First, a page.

Depending on region, people might also use nutzen here, so you can do that, too, if you have trouble with the üüüüüü. But then you really need to get the Dative for the person right, otherwise it will be confusing.
Or pro tip: just use helfen ;).
Cool.
So I think that’s actually it for today. 

This was our look at the family of nutzen and the difference between nutzen, benutzen and verwenden.
Here it is again, as a reminder… nah, just kidding. I have this note-feature now, so you can take your own notes and make your own summary.  That’s members-only though and prices will go up soon, so cop yourself an account, if you don’t have one. It’s a  nützliche feature. Or should I say hilfreich ;).

If you want to check how much you remember and if you have a feel for when to use which word in German, just take the little quiz I have prepared for you.
And as usual, if you have any questions or suggestions about any of this, just leave me a comment.
I hope you enjoyed it, have a great week and I’ll see you next time.

** vocab **

nutzen = to use (Sounds more high register than “benutzen” and has a vibe of benefiting)

die Nutzungsbedingungen = the terms of service

Der Nutzer = the user (“-in” for a woman, sounds way more formal in English.)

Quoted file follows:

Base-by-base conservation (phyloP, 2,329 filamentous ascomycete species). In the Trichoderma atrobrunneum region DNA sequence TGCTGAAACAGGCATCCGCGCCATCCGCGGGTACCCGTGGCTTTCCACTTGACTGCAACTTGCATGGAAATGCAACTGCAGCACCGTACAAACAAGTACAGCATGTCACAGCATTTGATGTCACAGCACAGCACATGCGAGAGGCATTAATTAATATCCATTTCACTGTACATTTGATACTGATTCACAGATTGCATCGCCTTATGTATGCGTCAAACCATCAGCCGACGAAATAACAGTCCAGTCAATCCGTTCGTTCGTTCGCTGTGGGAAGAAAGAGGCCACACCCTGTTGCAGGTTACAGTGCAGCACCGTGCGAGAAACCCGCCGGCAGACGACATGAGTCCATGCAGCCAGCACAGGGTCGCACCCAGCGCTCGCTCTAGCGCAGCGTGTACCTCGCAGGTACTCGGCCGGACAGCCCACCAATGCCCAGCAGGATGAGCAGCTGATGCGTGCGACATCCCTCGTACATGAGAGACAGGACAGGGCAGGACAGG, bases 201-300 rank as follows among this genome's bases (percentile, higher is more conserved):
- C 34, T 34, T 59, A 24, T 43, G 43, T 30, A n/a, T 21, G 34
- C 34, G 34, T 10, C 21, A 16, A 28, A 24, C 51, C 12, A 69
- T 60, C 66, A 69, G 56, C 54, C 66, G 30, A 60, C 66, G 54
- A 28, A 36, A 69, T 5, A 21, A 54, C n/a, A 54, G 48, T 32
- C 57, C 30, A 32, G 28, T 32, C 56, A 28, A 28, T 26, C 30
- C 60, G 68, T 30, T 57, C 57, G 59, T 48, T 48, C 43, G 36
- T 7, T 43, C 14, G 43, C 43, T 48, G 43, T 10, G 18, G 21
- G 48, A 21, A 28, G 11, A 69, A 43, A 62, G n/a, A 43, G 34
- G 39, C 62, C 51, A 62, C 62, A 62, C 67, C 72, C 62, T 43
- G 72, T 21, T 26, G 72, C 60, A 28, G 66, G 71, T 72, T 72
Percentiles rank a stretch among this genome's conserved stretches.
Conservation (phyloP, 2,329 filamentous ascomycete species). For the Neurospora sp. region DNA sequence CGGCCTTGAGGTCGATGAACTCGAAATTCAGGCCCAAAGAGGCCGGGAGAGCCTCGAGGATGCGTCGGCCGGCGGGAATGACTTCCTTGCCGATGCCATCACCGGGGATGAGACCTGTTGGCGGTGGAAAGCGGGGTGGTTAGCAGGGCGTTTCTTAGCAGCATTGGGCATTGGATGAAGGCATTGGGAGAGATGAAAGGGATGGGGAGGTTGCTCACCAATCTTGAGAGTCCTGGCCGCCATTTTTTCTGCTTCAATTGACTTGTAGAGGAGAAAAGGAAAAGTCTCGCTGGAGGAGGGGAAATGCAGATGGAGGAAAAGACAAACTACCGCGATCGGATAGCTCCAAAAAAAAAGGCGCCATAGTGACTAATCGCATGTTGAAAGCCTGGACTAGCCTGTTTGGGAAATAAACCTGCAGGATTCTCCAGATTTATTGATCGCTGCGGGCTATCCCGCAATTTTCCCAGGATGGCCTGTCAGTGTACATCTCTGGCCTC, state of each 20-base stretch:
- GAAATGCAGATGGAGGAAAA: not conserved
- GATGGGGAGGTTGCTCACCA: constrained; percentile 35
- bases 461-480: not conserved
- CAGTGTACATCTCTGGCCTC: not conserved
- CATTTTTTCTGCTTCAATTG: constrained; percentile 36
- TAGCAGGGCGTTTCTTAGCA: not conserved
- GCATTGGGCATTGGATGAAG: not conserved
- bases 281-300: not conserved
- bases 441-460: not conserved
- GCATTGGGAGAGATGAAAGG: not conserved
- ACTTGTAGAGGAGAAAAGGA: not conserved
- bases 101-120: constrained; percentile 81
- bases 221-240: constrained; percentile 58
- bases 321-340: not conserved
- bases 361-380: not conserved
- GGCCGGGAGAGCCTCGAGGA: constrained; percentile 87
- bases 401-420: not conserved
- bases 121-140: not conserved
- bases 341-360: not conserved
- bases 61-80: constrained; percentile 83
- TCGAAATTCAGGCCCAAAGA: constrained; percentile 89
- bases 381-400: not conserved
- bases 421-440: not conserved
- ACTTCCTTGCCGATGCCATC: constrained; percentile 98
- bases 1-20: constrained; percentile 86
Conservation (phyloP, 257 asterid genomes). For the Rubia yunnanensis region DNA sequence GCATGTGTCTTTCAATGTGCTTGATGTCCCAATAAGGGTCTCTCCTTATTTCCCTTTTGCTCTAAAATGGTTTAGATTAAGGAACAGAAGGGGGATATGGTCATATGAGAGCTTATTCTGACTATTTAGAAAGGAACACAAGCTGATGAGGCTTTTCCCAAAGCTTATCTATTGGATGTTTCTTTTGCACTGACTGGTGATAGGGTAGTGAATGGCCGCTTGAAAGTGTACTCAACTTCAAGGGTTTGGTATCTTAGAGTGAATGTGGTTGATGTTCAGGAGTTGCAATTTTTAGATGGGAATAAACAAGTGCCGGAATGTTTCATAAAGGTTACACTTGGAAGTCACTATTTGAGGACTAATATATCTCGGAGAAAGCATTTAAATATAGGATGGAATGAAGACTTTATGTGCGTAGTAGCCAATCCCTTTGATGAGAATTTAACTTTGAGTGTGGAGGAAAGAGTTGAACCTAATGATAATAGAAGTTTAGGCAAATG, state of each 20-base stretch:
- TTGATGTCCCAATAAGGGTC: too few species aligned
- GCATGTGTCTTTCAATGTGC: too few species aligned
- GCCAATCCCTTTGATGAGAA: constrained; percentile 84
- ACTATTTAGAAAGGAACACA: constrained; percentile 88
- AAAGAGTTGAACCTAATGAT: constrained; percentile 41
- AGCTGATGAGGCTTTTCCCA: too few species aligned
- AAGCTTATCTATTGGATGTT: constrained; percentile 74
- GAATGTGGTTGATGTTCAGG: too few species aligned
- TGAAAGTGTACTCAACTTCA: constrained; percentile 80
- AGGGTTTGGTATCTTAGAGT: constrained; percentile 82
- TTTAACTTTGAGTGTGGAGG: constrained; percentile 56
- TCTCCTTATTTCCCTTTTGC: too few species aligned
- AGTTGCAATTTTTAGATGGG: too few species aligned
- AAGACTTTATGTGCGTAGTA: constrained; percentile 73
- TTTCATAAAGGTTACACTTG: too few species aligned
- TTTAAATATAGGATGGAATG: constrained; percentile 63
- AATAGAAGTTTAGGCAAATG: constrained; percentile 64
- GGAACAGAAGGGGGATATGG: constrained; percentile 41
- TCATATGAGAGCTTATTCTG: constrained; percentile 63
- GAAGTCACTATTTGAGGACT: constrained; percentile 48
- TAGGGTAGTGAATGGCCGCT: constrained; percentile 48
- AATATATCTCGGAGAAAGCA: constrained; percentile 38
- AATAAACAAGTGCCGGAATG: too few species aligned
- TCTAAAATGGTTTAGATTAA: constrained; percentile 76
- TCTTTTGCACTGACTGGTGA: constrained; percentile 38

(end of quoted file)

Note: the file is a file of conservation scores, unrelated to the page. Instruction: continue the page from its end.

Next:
nützlich = useful (NOT as common as English. “hilfreich” is often the better pick)
nutzlos = useless
unnütz = unnecessary

benutzen = to use (Sounds hands-on and can express an idea of using up or consuming)
benutzt = used
der Benutzername = the user name (“Nutzername” just isn’t as idiomatic)

eigennützig = self serving, egotistical

verwenden = to use (Sounds a bit higher register than “benutzen” and is best captured by the idea of applying or employing something for a task. Works great for intangible “goods”.)

gebrauchen = to use (Not very common as a verb, but the related words are in use)
gebraucht = used, second-hand
Gebrauchsanweisung = the user manual

abnutzen = to wear down (Through using, mainly for furniture.)

ausnutzen = to use, to seize, to take advantage of (for opportunities); to take advantage of, to use (In a negative sense of using people)

nützen = to be of use, to benefit, to make a difference (Only in third person for objects or circumstance being useful)